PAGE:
Watch the webinar: Revolutionising the workplace for healthcare workers

June 30, 2021

On 21 June we broadcast a digital roundtable as a part of the 2021 London Festival of Architecture. Our panel of experts discussed the future of healthcare design and what we must do to create the very best hospitals, clinics and units that promote mental and physical health and morale of staff. Here you can watch it again.

The Covid-19 outbreak highlighted the weaknesses in healthcare settings for key workers globally. Caring for staff is also caring for patients. Creating adaptable environments to future-proof for possible impending pandemics is essential so that places can better support patient and staff demands.

 

Taking a holistic approach from urban planning through to detailed design is vital to achieving a sustainable environment that can evolve over time. Below the recording you will find all key takeaways from the discussion.

 

The webinar was chaired by Michael Woodford, Partner at White Arkitekter and Director of London studio and the pannelists were:

 

Charlotte Ruben, Architect and Partner, Head of Healthcare Design, White Arkitekter
Jonathan Erskine, Director EuHPN, Director EuHPN
Kevin Bates, Director at Scott Tallon Walker Architects
Ruth Charity, Oxford University Hospital Lead & Art Coordinator NHS

 

Watch the webinar below.

 

Key Takeaways:

  • The Covid-19 outbreak highlighted the weaknesses in healthcare settings for key workers globally. Caring for staff is also caring for patients. Creating adaptable environments to future-proof for possible impending pandemics is essential so that places can better support patient and staff demands.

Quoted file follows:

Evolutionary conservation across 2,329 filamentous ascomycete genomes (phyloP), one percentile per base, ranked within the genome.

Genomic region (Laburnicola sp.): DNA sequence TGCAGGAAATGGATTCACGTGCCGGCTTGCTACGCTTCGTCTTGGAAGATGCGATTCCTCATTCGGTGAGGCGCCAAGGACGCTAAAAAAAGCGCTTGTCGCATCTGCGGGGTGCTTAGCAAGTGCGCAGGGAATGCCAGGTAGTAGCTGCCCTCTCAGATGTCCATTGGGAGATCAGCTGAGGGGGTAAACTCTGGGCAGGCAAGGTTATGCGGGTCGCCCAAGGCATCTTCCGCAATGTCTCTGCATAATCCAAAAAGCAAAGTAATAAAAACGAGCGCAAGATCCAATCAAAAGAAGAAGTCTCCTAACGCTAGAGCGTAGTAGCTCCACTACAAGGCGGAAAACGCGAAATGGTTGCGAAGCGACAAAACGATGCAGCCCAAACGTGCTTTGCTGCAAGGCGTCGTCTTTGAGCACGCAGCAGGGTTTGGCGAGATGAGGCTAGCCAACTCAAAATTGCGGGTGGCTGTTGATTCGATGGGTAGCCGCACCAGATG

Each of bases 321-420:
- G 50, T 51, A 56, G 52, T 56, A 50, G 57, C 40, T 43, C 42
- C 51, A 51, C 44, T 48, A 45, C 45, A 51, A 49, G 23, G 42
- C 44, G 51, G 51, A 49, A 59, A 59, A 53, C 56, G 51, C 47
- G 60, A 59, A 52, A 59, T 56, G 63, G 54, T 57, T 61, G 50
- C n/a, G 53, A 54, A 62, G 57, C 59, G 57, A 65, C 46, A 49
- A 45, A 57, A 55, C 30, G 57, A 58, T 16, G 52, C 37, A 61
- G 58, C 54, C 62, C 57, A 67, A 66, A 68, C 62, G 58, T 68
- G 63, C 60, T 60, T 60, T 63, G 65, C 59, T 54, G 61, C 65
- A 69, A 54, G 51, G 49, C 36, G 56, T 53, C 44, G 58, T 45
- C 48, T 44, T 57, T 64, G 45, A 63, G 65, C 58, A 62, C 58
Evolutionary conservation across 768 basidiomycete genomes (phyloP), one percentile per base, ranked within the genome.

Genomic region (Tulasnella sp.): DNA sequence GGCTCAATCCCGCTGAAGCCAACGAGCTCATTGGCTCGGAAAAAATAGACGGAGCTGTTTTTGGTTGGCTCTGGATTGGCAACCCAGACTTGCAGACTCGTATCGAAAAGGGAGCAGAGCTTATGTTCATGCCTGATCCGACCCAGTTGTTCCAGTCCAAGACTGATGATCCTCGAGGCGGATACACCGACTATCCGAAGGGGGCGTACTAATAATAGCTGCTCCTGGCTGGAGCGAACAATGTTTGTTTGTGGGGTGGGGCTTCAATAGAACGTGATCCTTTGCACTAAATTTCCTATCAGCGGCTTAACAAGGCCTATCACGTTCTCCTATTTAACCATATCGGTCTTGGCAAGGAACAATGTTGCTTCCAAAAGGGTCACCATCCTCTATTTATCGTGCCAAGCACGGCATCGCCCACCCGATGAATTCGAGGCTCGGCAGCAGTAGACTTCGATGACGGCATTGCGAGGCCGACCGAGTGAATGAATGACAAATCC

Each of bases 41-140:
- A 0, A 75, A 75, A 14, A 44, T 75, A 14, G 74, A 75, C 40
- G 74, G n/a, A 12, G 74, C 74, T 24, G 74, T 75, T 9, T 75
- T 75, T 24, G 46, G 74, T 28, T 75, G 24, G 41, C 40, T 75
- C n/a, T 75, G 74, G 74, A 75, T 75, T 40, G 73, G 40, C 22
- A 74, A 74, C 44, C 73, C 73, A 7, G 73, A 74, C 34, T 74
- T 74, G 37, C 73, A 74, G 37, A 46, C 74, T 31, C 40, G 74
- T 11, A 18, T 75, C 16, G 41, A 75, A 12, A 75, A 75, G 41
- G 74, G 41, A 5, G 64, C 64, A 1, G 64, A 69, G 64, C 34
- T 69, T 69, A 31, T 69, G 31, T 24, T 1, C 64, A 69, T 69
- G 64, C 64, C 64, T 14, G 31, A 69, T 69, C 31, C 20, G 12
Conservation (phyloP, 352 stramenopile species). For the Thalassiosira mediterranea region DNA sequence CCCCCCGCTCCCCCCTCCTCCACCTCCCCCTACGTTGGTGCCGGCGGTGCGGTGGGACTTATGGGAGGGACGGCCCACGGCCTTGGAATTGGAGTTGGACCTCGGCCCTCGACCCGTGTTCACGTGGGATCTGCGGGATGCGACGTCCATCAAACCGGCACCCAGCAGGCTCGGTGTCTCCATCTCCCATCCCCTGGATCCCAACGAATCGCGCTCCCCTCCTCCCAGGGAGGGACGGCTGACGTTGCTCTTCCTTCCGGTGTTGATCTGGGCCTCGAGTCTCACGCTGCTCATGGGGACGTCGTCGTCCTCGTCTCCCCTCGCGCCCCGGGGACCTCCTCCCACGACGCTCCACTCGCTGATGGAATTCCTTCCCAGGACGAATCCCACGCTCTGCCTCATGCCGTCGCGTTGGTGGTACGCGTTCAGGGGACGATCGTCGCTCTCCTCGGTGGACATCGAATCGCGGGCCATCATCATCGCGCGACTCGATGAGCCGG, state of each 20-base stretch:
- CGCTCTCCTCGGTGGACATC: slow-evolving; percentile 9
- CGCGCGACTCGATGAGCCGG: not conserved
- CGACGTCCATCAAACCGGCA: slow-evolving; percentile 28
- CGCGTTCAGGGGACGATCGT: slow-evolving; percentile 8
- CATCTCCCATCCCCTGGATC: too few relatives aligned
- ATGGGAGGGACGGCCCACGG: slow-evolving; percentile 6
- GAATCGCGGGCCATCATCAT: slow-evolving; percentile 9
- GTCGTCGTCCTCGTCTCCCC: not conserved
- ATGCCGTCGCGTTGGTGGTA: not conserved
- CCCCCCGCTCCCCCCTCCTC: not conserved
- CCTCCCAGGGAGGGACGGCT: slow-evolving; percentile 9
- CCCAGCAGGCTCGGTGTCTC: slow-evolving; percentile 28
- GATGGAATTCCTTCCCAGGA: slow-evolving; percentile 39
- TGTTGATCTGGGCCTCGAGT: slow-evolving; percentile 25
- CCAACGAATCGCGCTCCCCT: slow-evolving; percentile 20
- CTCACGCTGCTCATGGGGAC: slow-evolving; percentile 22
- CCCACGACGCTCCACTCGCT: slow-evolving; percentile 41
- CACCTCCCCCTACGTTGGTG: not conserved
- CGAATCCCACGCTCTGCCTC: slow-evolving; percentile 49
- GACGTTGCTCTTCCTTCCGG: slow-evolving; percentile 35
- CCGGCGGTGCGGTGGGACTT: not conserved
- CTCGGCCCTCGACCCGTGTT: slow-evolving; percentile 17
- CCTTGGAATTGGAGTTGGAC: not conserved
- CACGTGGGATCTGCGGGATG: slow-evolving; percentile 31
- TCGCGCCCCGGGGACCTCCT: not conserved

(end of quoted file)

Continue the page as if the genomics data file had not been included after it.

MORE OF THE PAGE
• Attractive and healing environments are fundamental in promoting physical and mental wellbeing, and the need for spaces to contemplate and provide distraction is now more imperative than ever. Due to the complexity of healthcare environments these spaces are often forgotten but healthcare settings must provide staff with places to pause in environments with external access as well as access to art.

 

  • Taking a holistic approach from urban planning through to detailed design is vital to achieving a sustainable environment that can evolve over time.

 

  • The essence of positive distraction has never been more urgent than it is today and the quality of detailing from the use of colour, art, lighting and wayfinding down to the furniture specified is important as it creates a distraction and a calming environment for patients and staff alike.

 

  • Generous floor-to-floor height, access to fresh air, bringing in natural light with access to outside views of nature is fundamental in creating a human environment that promotes health and wellbeing. By taking a more integrated approach to landscaping and outdoor surroundings, we can create better spaces for patients, staff and society.

 

  • Creating multidisciplinary environments through proximity, flexibility and adaptability is paramount to the future of hospital design. The Covid-19 pandemic has seen a number of different strategies used in throughout the world including: the transformation of non-healthcare buildings into Covid-19 wards; the reimagining of theatre spaces into ICU wards within newly completed hospitals; retrofitting existing hospitals for infection prevention and control; and plug-in spaces to control patient and staff flow, intended to be temporary and demountable. From this, we have learnt that flexible, sectionable units need to be built into future plans so that staff can perform their roles in the most efficient way.